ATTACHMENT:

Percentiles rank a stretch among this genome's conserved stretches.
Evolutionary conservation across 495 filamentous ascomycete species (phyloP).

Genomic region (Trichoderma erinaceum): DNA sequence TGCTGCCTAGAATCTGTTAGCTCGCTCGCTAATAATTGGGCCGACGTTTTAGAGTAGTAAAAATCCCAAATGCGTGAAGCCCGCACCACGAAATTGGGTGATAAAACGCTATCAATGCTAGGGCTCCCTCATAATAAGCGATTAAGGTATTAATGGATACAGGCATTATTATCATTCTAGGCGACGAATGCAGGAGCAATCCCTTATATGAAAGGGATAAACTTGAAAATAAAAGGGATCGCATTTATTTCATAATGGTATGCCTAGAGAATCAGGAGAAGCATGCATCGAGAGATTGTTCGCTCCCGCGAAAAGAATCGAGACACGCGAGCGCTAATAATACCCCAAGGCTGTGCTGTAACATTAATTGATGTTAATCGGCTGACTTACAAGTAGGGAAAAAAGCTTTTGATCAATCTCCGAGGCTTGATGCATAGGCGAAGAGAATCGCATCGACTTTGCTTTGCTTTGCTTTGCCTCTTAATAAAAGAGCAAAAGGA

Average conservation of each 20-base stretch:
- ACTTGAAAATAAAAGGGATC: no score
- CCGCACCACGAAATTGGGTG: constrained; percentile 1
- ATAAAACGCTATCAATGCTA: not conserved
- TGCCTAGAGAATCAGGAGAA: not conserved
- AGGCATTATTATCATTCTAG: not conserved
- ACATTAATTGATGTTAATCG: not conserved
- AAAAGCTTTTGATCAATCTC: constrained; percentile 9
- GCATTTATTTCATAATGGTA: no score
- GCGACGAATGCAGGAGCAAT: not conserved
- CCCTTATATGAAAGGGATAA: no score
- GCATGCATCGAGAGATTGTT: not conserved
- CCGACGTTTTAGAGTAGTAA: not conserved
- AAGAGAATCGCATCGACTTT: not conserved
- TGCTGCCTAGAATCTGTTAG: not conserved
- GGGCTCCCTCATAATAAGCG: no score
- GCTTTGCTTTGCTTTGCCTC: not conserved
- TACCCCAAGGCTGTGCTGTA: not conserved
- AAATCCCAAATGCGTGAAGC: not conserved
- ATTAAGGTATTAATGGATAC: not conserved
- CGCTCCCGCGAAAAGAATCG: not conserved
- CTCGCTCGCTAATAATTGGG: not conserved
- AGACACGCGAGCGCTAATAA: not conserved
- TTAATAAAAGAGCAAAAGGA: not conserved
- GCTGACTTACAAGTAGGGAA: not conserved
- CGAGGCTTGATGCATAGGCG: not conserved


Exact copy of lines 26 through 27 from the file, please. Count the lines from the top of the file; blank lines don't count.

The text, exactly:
- AGACACGCGAGCGCTAATAA: not conserved
- TTAATAAAAGAGCAAAAGGA: not conserved